Copyright trolls come to Sweden: A deeper analysis

This week, copyright trolls in Sweden announced they’ll start sending extortion letters later this year to people who have been sharing music and movies. It follows an all too familiar pattern from other countries, where these fraudsters have eventually had to give up their scheme as plain unprofitable. But beyond the press releases and posturing … Continue reading “Copyright trolls come to Sweden: A deeper analysis”

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  • Aug 22, 2016
  • Caleb Chen
  • BitTorrent, Copyright, Governments, News,

In India, accessing a blocked website potentially carries a 3 year sentence

According to a government sanctioned warning on blocked torrent sites, using the Internet to access a blocked website in India could result in a ~$4,500 USD fine as well as imprisonment for 3 years. This is the same government that has denied Internet access to Jammu and Kashmir for over a month. Up until a … Continue reading “In India, accessing a blocked website potentially carries a 3 year sentence”

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  • Aug 18, 2016
  • Caleb Chen
  • BitTorrent, Governments, News, Privacy,

Court rules that ISPs do not need to give up information on alleged pirates, copyright infringers

An American Internet Service Provider (ISP) has received validation that it does not have to give up personal details of alleged copyright infringers. The Eastern Virginia District Court has denied copyright holder BMG Rights Management a permanent injunction against Cox Communication that would force the ISP to match personally identifiable information such as email address, … Continue reading “Court rules that ISPs do not need to give up information on alleged pirates, copyright infringers”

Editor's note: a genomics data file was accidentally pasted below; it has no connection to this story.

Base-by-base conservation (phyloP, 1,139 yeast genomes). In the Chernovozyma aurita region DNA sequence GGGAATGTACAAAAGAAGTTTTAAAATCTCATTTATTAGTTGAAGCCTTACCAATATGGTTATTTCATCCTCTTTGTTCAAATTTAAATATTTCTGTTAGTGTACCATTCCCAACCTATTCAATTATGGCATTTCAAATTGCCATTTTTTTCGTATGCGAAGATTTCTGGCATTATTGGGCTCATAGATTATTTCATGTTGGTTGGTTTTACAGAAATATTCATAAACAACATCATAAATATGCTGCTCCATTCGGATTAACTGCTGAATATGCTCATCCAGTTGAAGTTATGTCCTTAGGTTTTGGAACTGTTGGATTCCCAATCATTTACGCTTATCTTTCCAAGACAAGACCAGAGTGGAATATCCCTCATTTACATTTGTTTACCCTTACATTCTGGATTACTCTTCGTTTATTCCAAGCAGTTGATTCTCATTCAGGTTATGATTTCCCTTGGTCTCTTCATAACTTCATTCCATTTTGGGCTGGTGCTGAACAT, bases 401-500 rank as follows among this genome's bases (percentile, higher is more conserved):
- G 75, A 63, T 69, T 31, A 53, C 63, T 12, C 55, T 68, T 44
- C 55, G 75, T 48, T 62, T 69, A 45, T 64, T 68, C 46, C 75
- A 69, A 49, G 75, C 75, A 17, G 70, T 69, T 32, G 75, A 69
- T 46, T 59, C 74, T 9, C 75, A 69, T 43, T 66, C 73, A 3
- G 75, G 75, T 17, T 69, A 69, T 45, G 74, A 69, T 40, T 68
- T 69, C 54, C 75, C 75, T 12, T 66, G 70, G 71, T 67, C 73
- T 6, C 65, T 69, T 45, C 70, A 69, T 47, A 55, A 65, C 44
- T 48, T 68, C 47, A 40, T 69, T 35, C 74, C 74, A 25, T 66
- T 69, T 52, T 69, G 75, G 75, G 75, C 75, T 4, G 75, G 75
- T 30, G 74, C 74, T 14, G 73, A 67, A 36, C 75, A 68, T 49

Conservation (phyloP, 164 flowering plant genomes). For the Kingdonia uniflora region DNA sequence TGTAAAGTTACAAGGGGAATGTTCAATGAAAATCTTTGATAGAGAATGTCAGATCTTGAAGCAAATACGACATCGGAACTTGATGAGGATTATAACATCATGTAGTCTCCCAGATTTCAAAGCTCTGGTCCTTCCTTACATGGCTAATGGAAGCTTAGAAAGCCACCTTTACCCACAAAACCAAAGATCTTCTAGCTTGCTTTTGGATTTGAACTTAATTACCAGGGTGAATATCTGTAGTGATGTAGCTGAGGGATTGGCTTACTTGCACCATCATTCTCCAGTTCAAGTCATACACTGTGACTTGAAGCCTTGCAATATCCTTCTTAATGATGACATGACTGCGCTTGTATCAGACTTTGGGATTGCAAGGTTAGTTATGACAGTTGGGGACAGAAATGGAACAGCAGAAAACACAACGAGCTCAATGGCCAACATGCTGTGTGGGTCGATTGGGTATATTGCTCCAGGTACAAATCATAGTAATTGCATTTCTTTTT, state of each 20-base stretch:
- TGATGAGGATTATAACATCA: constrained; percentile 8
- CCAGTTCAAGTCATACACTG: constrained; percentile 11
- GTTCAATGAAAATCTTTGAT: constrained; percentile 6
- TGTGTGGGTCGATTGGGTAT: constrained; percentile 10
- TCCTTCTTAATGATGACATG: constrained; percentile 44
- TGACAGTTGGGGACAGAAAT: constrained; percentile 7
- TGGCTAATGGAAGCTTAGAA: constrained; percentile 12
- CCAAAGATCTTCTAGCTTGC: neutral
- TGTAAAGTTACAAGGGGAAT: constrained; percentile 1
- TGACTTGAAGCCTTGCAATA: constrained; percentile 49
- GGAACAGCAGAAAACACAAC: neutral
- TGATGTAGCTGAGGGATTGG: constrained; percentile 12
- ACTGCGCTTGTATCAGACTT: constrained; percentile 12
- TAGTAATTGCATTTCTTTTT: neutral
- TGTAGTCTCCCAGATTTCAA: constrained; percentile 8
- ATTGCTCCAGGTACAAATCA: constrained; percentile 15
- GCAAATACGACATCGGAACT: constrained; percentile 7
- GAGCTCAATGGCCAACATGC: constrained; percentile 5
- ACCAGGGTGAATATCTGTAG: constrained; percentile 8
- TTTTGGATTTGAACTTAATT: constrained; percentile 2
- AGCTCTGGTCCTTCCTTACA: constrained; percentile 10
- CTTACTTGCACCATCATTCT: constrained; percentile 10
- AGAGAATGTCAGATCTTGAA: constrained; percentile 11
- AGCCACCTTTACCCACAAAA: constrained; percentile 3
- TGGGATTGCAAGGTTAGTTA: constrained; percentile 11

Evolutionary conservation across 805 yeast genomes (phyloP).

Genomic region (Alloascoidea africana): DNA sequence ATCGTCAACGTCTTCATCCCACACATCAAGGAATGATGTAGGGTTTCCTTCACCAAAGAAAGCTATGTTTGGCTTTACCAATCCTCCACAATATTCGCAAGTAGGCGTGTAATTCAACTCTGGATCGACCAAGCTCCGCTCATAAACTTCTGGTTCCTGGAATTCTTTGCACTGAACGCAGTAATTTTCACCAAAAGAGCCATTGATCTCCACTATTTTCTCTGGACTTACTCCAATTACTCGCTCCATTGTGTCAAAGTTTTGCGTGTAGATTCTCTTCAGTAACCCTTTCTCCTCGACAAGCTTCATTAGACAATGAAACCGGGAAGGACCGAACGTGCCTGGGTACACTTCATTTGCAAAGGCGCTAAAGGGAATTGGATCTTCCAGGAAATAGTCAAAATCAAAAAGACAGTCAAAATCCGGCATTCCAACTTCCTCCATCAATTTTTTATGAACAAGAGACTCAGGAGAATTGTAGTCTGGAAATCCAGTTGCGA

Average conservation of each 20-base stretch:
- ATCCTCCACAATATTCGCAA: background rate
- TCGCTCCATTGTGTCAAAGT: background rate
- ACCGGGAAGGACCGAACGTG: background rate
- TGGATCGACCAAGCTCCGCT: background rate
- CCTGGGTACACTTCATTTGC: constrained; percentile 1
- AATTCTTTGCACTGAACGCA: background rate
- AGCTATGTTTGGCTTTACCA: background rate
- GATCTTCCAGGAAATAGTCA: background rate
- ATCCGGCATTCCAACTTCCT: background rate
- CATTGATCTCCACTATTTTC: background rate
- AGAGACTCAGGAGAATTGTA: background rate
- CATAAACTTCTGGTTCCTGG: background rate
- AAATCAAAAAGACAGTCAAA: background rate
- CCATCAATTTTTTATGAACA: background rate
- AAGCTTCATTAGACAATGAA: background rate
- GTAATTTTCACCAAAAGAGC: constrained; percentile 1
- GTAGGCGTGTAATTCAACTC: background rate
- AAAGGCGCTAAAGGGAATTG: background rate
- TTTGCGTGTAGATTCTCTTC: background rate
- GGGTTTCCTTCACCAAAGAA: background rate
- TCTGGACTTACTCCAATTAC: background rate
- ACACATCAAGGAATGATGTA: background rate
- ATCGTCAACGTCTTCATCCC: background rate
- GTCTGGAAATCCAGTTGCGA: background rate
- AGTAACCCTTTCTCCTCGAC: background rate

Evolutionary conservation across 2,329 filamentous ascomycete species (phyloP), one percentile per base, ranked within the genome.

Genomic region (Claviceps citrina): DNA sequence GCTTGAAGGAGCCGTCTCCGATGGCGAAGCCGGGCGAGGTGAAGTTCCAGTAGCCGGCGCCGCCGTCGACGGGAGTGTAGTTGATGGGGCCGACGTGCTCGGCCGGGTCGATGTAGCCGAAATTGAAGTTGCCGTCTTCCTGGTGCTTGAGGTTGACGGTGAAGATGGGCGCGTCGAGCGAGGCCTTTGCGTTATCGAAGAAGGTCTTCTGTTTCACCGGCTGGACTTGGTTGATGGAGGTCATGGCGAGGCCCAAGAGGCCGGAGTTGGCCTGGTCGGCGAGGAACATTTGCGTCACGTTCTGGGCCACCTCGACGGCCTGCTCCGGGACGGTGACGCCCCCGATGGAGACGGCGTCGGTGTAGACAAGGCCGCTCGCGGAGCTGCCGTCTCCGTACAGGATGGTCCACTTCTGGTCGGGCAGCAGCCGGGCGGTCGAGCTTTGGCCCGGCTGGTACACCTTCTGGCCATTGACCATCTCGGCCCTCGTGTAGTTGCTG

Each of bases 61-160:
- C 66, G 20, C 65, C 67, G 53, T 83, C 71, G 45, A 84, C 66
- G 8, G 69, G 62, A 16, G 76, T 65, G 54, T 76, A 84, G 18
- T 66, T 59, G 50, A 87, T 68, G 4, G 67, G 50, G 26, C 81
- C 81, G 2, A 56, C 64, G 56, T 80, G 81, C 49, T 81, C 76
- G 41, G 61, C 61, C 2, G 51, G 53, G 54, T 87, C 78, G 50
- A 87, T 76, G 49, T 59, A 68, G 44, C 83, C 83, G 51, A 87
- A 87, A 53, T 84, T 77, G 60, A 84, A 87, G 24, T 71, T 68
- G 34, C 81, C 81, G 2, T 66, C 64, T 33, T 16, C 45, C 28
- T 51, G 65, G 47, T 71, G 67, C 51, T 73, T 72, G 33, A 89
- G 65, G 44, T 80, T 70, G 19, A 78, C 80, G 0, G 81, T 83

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How copyright is irreparably, fundamentally incompatible with privacy

Copyright and privacy cannot coexist. Society is at a crossroads where only one of these will exist in the future, and the copyright industry has been working hard to erode privacy to protect its obsolete business. It’s time to acknowledge the conflict and accept that copyright enforcement need to be actively prevented in order to … Continue reading “How copyright is irreparably, fundamentally incompatible with privacy”

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BitTorrent is fifteen years old. What would a file sharing technology developed today look like?

BitTorrent was developed in 2001: today’s file-sharing technology predates the launch of Facebook, Twitter, and the iPhone. In those fifteen years, surveillance and repression technologies have advanced massively. If we designed file sharing today to keep up with these developments, sharing technology would be an uncensorable, untrackable, and unidentifiable peer-to-peer mesh network between mobile devices. … Continue reading “BitTorrent is fifteen years old. What would a file sharing technology developed today look like?”

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The utter futility of the legal attack on KickassTorrents